I have nothing more to add. But let me merely say this, which in a way is my life, is to me the content of my life, its fullness, its bliss, its peace and satisfaction. Let me express this, a view of life which comprehends the idea of humanity and of human equality: Christianity implies, unconditionally, that every man, every single individual, is equally close to God...How close and equally close? Because Loved by Him. Consequently there is equality, the equality of infinity, between man and man. If there is any distinction, it is that one person bears in mind that he is loved, perhaps day after day, perhaps day after day for seventy years, perhaps with only one longing, a longing for eternity so that he really can grasp this thought and go through life with it, concerning himself with the blessed occupation of meditating on how he is loved - and not, alas, because of his virtue. Another person perhaps does not remember that he is loved, perhaps goes on year after year, day after day, and does not think of his being loved; or perhaps he is glad and grateful to be loved by his wife, by his children, by his friends, by his contemporaries, but he does not think of his being loved by God. Or perhaps he laments not being loved by anyone and does not think of being loved by God. Infinite, divine love; it makes no distinction! But what of human ingratitude? If there is an equality among us men in which we completely resemble each other, it is that not one of us truly thinks about being loved!
"All is Full of Love" by Björk:
You'll be given love
You'll be taken care of
You'll be given love
You have to trust it

Maybe not from the sources
You have poured yours
Maybe not from the directions
You are staring at

Twist your head around
It's all around you
All is full of love
All around you

All is full of love
You just aint receiving
All is full of love
Your phone is off the hook
All is full of love
Your doors are all shut
All is full of love
From Father Zosima in The Brothers Karamazov:
...truly each of us is guilty before everyone and for everyone, only people do not know it, and if they knew it, the world would at once become paradise.
From "It's in Our Hands" by Björk:
Cruelest, almost always
To ourselves
It musn't get any better off
It's in our hands...
Well, now, aren't we scaring ourselves
Aren't we trying too hard?
'Cause it's in our hands

Tuesday, December 12, 2006

Improvised Listening

Free improvisation is a musical movement from the 60s that developed as a response to the almost academic air of precision jazz had adopted. In "Quantum Improvisation", Pauline Oliveros offers a straightforward definition of free improvisation: "nothing is known in advance of making the music".

If the many worlds interpretation of quantum mechanics is valid, then all possible universes necessarily exist. Therefore, every sound that has ever sounded or will ever sound already exists in some world. This makes the listening, rather than the sounding, the improvisation.

Oddly enough, Pauline's comments are preserved. When she talks about "Finding new sounds and new sound relationships", the "finding" only has to be interpreted as "listening to" rather than the natural interpretation, "creating". Her definition of free improvisation is preserved as well — the musicians don't know the music until it happens. That is, until they hear it.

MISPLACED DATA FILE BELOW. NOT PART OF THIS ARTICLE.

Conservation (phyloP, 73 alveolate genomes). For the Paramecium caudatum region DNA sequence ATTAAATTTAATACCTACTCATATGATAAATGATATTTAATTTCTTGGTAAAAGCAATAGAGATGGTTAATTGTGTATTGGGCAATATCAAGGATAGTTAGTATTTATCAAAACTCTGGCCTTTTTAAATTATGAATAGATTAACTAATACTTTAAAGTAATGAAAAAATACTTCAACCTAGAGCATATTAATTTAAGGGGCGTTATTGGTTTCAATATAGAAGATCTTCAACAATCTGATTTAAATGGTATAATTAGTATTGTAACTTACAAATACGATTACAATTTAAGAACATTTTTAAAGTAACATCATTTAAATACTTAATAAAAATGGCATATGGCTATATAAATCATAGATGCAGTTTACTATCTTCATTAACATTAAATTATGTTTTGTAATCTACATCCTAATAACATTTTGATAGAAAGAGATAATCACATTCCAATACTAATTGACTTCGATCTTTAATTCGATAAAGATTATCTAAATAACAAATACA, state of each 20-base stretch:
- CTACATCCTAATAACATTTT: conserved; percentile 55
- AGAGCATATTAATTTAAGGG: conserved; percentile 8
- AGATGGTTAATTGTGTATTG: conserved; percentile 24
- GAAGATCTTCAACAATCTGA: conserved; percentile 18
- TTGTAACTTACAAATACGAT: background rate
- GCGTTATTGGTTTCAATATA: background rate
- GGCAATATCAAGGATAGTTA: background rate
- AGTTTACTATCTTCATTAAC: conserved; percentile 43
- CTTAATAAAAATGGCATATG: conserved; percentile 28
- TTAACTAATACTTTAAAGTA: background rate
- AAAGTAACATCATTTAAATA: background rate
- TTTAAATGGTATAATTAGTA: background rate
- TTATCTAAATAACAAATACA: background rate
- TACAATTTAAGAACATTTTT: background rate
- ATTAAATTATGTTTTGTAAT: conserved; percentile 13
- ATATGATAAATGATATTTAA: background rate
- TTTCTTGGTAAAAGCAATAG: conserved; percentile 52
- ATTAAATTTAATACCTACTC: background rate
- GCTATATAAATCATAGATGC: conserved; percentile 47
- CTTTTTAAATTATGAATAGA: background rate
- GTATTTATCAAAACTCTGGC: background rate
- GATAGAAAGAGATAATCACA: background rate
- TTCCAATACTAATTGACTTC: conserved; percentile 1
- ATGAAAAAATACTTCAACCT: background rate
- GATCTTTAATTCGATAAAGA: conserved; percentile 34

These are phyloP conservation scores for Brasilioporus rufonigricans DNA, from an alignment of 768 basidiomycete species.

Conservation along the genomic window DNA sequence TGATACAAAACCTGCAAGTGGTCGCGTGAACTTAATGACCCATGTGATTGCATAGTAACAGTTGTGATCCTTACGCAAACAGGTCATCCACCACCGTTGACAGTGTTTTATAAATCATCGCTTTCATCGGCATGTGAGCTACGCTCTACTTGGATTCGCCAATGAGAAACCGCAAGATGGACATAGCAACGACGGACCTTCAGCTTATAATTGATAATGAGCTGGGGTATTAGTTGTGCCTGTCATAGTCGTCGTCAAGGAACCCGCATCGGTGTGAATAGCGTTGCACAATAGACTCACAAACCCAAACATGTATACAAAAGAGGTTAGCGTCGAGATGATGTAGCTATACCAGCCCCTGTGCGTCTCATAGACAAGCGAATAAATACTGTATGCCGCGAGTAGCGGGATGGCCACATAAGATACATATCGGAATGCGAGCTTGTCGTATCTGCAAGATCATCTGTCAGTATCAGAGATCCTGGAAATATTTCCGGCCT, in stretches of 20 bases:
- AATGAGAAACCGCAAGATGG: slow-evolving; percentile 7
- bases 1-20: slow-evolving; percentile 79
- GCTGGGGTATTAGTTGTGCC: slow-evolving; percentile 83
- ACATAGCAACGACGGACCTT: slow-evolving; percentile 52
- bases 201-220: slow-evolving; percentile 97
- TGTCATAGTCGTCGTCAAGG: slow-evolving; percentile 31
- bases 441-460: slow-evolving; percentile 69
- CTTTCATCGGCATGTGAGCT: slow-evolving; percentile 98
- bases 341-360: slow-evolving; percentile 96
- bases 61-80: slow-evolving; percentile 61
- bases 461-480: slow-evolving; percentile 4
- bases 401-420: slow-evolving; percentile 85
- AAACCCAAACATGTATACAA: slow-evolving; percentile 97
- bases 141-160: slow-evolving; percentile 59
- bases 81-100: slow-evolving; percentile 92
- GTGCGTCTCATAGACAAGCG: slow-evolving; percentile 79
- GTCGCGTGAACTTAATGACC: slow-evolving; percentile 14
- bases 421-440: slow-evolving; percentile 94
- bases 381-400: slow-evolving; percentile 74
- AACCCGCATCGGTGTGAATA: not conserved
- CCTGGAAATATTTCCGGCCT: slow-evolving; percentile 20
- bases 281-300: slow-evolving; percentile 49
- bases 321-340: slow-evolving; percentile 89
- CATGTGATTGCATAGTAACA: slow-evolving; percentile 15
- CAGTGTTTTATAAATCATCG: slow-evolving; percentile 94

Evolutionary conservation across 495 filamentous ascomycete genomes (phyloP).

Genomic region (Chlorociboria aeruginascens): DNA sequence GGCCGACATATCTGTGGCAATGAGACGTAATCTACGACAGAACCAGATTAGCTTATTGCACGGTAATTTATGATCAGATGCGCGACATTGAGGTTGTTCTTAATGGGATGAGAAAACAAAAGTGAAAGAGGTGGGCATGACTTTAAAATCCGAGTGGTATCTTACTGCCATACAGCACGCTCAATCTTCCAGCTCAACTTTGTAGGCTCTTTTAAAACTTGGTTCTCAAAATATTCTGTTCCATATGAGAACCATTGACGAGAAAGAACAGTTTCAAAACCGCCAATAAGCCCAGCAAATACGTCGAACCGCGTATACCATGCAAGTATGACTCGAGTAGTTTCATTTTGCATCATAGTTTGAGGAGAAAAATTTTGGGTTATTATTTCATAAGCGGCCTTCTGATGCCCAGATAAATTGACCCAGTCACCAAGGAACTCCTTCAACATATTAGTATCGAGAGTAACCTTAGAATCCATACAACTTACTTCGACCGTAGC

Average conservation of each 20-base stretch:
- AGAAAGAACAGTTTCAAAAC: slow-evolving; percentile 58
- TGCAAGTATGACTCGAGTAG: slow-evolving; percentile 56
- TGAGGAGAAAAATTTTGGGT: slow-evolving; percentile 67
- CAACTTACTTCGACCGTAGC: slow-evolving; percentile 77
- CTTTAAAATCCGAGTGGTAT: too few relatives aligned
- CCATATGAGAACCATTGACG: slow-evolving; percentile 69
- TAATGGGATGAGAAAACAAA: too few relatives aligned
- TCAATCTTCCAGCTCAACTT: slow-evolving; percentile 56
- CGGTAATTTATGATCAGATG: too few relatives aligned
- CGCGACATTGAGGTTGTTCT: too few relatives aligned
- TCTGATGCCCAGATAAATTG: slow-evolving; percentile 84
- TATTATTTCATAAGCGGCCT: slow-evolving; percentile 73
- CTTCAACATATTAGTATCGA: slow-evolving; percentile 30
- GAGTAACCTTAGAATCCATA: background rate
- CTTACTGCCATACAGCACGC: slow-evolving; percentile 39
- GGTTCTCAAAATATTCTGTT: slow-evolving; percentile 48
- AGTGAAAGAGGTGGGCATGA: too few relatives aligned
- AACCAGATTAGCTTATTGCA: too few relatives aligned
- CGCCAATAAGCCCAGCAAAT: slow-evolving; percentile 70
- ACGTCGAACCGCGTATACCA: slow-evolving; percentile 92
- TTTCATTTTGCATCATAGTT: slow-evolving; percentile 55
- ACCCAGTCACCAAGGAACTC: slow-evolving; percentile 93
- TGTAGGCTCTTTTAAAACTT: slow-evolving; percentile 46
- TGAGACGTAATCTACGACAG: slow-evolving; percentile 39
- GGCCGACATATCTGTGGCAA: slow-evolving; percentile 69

Monday, December 11, 2006

Truth Seeking as Contradiction Resolution

For a while, this is all I've had:

  • Questions are worth asking.
  • Every mode of understanding is worth acknowledging.
The first one should be relatively clear. The second I realized first — by "mode of understanding" I mean intuition, experience, and reason. There may be more or less modes — maybe I should include emotion, or combine experience and intuition, I'm not sure. The principle is the important part.

Today I realized there's an assumption I've been making unconsciously:
  • Actions and beliefs requires justification.
This assumption is revealed when I ask "But why are questions worth asking?", only to produce: "Without answers, we cannot justify action or belief." What if this assumption is false?

I think I've misunderstood justification. In Jain epistemology, they recognize every truth claim as coupled with a perspective; making it silly to talk about the truth claim apart from the perspective. If we look at each mode of understanding as representing a perspective, the issue is no longer justification. Each of the Jain blind men gathered around the elephant has a justification — their perspective is the justification.
  • The man by the leg says the elephant is a pillar.
  • The man by the ear says the elephant is a fan.
In the same way:
  • My intuition says there is hope for all things.
  • My experience shows that some things are hopeless.
Since all these claims are justified, the question turns to resolving the contradictions. We understand how contradictory kinesthetic perspectives fit together in the case of the elephant, but I don't know how different "understanding perspectives" might fit together. Can we formulate a similar principle? Maybe the the modes of understanding have well-defined relationships to each other in the same way spatial perspectives do.

Without a general principle to resolve the contradictions, what should I do? The same thing the blind men do: discuss. They discuss because there is a contradiction, and act/believe when they have a resolution.

So now I have two axioms and a consequence:
  • Every mode of understanding is worth acknowledging.
  • Contradictions are worth resolving.
  • Questions are worth asking.
Truth (as far as we can understand it) can be defined negatively as noncontradiction. Now when I ask "Are these things important: compassion/love/selflessness, truth/trust/honesty, and passion?", and my intuition and experience say yes, while my rationality has no way of saying anything — there's a truth there.

At first it seems strange to see truth seeking as contradiction resolution, but I think it's just because I was distracted by justification and failed to realize that each mode of understanding is already justified in itself.